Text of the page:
Sunday, April 19, 2009

Can This Harlequin Cover Be Saved?

Frankly, I’m waiting with bated breath to see what kind of cover HQN will award Susan Grant’s forthcoming science fiction romance—you know, the one featuring a heroine space pirate. As many of you know, Ms. Grant hasn’t exactly lucked out when it comes to covers for her SFR books. There’s been very little consistency, and the stock image lameness is enough to make the book gods weep.

See what I mean?

Susan Grant Moonstruck

A crying shame, right? Yet, all is not lost. To HQN, I say, it’s not too late! You have a righteous chance to create a stunning, envy-inducing cover for Ms. Grant’s space pirate book. Wow us with your ingenuity and marketing savvy, because we know you have the cojones. (Right?)

In other words, space pirates are full of badass awesomesauce, so screw this one up at your peril.

Obviously, I keep giving this issue a lot of thought. Not just for space pirate stories, but for all science fiction romances, because branding is very important. One reason is that when I and others *cough*LoveLetter*cough happily spread positive word of mouth about the books we enjoy, it can only help matters sales if there’s an intriguing cover in the mix. I mean, why would a publisher shoot itself in the foot by killing a book’s chances before it’s even out the door? Honestly, who does that?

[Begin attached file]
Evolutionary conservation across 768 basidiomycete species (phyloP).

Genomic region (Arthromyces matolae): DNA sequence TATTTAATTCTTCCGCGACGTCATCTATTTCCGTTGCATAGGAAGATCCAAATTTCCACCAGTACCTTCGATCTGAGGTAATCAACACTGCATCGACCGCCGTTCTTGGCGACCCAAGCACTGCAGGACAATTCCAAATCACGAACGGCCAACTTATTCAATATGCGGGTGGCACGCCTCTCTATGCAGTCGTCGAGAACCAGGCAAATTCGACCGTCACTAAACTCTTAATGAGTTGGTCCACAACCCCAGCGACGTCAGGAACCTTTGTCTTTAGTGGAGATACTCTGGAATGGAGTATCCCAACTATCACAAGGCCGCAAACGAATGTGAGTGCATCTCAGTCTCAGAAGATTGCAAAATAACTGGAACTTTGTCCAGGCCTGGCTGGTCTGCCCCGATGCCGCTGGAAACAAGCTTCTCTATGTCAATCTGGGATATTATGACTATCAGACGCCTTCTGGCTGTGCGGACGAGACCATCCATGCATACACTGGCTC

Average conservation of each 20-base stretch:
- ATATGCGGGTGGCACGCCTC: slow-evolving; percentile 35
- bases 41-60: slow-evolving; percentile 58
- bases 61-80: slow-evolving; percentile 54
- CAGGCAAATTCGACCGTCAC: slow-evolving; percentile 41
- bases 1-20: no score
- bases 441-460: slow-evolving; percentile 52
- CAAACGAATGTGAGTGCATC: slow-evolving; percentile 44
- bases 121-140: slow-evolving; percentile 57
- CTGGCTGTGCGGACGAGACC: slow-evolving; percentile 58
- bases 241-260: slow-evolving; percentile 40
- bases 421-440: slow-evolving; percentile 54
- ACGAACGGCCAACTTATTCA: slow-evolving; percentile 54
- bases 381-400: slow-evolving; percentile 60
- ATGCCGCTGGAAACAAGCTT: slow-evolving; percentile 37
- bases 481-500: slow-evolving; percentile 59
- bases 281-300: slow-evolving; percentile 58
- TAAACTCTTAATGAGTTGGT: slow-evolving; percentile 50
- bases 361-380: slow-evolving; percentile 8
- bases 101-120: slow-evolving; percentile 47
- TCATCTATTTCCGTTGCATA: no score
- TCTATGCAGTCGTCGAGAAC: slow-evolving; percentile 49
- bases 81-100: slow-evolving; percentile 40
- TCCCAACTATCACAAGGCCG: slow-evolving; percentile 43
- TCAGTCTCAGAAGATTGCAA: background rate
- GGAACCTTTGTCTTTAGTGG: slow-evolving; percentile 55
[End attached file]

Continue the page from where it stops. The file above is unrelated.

So I’d like to outline what kind of cover would help make a splash for Ms. Grant’s space pirate book. I thought it’d be an interesting exercise to break down the elements that could should go into her cover, but from the point of view of each party involved. My goal is to include ideas that everyone might agree about and/or perceive as important, not just what I personally would want.

Well, mostly.

The Publisher

Let’s kick things off with the title. For space opera, a title with an epic feel should just roll off the tongue. HQN, please greenlight a title for Ms. Grant’s book that’s really organic to the story instead of relying on trendy keywords. Also, don’t even think about resorting to the whole tempting the pirate/seducing the pirate/bride of the pirate nonsense. (Even historical romances don’t deserve such trivial titles.) Ms. Grant is writing about a heroine space pirate which alters the relationship dynamic considerably. Her book is not a historical romance in space, so please don’t package it that way.

(But a little sexiness in the title can’t hurt, either.)

HQN, you almost can’t go wrong with an illustrated cover. Or, at the very least, a customized photo shoot. Spending some $$$ will send the message that you care enough to send the very best book out into the world. Since covers can make or break a book, investing more up front is worth its weight in gold. I figured you’ve saved a bundle with Susan Grant’s covers to date, so she’s overdue for a cover overhaul.